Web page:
Car Quest starts running out of gas through its failure to recall where you're going next. New areas are unlocked one at a time, often as small openings revealed via speedy cutscenes. These are very easy to forget, especially if you put the game down for a bit. So, I found myself searching through overly familiar looking sections hoping to stumble upon my next path. This became worse after the first few hours, as the world continued to grow.
It's a simple game built on a simple premise, but its focus on getting the fundamentals right means it delivers where it needs to. It's fun, relaxing escape, and sometimes that's just what you need.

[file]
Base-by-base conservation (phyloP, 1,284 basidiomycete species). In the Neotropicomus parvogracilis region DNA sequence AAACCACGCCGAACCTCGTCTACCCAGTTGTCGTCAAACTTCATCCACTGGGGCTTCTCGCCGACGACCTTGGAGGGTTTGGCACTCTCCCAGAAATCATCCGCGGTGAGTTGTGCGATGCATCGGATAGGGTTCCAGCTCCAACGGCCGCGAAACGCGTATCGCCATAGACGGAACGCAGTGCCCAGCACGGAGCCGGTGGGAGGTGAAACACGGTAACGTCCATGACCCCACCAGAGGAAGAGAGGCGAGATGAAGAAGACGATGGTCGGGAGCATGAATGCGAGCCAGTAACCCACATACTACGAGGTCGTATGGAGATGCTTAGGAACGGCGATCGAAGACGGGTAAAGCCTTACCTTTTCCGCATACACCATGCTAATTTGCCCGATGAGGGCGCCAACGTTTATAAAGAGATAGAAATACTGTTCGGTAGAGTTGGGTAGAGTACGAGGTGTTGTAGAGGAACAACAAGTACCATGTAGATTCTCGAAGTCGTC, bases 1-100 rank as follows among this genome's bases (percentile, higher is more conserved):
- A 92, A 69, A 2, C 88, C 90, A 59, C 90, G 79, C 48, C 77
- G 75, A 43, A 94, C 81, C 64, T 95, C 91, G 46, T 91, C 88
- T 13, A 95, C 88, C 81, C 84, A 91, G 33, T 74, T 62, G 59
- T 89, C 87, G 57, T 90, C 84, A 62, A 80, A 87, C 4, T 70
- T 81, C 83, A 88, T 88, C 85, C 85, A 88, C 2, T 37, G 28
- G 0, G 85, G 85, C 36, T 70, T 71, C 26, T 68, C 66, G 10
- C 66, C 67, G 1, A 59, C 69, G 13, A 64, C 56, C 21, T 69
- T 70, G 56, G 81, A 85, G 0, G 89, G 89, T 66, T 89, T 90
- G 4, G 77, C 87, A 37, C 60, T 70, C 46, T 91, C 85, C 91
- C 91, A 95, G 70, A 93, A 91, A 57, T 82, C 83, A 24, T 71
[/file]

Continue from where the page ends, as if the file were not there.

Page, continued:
Car Quest was certainly something on Nintendo Switch that I was not expecting.
Despite the controls being strange and not very responsive as long as you pace yourself and try to account for them they don’t sink the game. The real issue is simply that it’s dull. You’ll drive somewhere to get a shape, a new area will reveal itself, you’ll try to remember where you saw that before and drive there, lather, rinse, and repeat. There’s an attempt at an odd story of this land you’re trying to restore and how you got involved but it, too, is just not terribly interesting. Given the pacing perhaps it would work out for a more casual audience since it isn’t very demanding but as a package Car Quest is a bit of a clunker.
Car Quest led on a promise of an epic adventure, but with highly monotonous gameplay, coupled with a visually dull world, and car handling that felt less like a sports car and more like a boat, there just were not enough redeeming features for me to say it’s worth $9.99. You’re better off not buying this car from the lot.